Wednesday, December 21, 2011

Yes, Virginia, “The Government” Really is Here to Help

You’ve probably heard the laughter surrounding the statement, “I’m from the government and I’m here to help.” Yes, it does seem that nearly every time people talk about “the government,” or “the government” is in the news, it is painted in a bad light – stories of partisanship, bumbling bureaucrats, or squabbling among agencies.

This paints a dismal picture of how government functions. I’m here to dispute that. The presentation of the COMPASS Leadership in Motion awards earlier this week reminded me once again of all the good work “the government” (elected officials, staff, contractors, and volunteers) does for its citizens.

The first two awards presented highlight government projects that succeeded through the cooperation of several different agencies with different goals and different ways of looking at things, yet had one thing in common: they wanted to do what was best for their citizens.

The Leadership by Example, Canyon County award was presented jointly to Canyon Highway District #4, the City of Middleton, and the Middleton School District for their collaborative efforts to build the new Emmett Road dual roundabouts in Middleton near the new Middleton High School. They saw a potential safety issue near the school and worked together for a solution.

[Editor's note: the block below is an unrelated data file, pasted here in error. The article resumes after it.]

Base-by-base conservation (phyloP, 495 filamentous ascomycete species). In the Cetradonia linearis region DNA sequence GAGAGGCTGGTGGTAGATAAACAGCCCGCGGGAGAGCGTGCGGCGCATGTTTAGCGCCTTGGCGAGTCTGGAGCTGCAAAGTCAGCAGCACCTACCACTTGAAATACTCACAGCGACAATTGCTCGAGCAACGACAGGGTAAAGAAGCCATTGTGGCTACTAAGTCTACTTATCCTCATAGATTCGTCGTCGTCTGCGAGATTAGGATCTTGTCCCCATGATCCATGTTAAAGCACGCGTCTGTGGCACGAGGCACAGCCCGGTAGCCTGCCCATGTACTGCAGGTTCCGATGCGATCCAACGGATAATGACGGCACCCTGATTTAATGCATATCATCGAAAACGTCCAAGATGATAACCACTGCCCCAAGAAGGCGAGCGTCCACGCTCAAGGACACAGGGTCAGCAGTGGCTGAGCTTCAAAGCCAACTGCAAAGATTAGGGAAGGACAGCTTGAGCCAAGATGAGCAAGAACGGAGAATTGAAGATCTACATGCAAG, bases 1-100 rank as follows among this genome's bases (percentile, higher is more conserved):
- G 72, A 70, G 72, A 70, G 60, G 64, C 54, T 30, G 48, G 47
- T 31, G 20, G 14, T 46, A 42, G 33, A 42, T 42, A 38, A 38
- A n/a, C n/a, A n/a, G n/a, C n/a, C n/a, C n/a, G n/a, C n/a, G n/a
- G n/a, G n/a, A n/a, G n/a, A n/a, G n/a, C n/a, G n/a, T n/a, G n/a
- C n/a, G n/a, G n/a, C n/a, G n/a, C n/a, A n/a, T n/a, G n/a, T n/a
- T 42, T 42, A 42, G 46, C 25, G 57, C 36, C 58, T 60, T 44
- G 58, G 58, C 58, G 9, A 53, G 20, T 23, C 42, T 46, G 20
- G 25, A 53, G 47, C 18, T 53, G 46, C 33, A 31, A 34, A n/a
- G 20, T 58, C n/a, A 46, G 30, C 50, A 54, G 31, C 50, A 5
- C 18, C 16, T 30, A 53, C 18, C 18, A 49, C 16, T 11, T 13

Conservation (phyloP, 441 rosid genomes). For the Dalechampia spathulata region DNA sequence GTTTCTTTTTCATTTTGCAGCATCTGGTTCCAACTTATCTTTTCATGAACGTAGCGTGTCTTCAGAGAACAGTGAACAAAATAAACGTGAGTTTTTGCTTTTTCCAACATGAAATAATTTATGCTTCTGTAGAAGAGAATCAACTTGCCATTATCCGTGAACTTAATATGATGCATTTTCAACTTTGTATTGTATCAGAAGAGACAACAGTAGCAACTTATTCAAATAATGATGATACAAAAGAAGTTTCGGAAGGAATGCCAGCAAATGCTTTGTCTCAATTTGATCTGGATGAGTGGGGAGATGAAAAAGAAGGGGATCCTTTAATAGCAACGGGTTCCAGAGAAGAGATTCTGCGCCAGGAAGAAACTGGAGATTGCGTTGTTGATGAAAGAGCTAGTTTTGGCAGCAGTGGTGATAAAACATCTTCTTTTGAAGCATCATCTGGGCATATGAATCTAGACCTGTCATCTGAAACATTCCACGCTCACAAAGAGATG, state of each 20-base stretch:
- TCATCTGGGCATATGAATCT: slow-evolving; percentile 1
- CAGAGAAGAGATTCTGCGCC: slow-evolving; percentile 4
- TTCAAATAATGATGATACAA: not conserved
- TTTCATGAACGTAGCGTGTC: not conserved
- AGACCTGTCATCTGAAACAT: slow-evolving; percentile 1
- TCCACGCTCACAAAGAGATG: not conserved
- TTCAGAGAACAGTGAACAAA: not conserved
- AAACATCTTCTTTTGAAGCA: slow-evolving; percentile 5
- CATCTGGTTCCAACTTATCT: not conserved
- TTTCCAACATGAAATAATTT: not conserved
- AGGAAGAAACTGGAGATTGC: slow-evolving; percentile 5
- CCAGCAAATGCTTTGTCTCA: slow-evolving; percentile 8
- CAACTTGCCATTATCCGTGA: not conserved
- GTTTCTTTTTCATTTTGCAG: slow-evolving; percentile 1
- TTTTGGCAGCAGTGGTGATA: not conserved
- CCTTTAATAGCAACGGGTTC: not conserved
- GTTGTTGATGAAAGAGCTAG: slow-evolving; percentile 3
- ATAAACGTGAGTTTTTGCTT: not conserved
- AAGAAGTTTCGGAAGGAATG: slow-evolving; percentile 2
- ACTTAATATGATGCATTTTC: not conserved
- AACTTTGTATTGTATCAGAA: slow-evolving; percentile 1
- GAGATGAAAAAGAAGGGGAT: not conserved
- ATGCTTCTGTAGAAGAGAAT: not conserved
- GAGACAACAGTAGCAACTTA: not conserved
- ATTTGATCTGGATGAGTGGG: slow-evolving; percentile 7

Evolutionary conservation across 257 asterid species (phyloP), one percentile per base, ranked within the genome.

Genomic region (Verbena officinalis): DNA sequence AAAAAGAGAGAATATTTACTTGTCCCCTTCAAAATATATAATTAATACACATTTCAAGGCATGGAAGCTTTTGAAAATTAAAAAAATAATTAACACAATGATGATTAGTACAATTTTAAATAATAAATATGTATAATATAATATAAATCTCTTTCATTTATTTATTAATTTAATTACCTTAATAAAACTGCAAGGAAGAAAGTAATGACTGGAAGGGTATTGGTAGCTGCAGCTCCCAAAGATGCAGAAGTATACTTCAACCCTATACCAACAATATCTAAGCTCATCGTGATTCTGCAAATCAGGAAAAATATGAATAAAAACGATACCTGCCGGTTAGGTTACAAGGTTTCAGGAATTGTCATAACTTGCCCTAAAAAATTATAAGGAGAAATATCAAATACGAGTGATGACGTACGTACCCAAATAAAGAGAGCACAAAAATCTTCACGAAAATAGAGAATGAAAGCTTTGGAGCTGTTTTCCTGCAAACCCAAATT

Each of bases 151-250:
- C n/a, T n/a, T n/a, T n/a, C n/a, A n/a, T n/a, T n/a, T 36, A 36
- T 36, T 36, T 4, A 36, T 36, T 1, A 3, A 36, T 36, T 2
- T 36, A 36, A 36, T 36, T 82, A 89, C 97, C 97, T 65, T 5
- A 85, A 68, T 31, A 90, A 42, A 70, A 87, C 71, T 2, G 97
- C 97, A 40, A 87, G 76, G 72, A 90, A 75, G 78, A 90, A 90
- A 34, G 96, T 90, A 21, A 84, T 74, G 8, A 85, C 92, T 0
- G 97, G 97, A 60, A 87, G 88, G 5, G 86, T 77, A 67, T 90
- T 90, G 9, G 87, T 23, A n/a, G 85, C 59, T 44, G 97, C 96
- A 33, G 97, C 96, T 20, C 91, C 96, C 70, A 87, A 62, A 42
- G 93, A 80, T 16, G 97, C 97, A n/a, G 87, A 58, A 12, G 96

Leadership by Example, Ada County, was awarded jointly to the Ada County Highway District, the City of Boise, and Valley Regional Transit for their cooperative efforts in developing the State Street Transit and Traffic Operations Plan. In addition to these three, numerous other agencies were involved in the project. It was a large collaborative effort serving many different, and often competing, interests, yet they worked to find solutions beneficial to all.

Our special Transportation Champion awardee, Congressman Mike Simpson, was recognized for his efforts in supporting transportation on a federal level and a state level (in both of Idaho’s Congressional Districts) – working to do what needed to be done, regardless of political boundaries.

Similarly, Leadership by Example, Elected Official winner Caldwell Mayor Garret Nancolas consistently demonstrates leadership locally in Caldwell, regionally through COMPASS and other organizations, and nationally as chair of the Youth Council Committee for the National League of Cities. He doesn’t check his vision or leadership at the city limits.

Even our private business and individual awards demonstrate how government can work as an entity of the people. Leadership in Private Business winner Allied Waste is recognized for its pollution prevention efforts in its truck fleets, which collect waste under contract with many of the local government agencies in both Canyon and Ada Counties. While Allied Waste is a private business, its efforts benefit us all.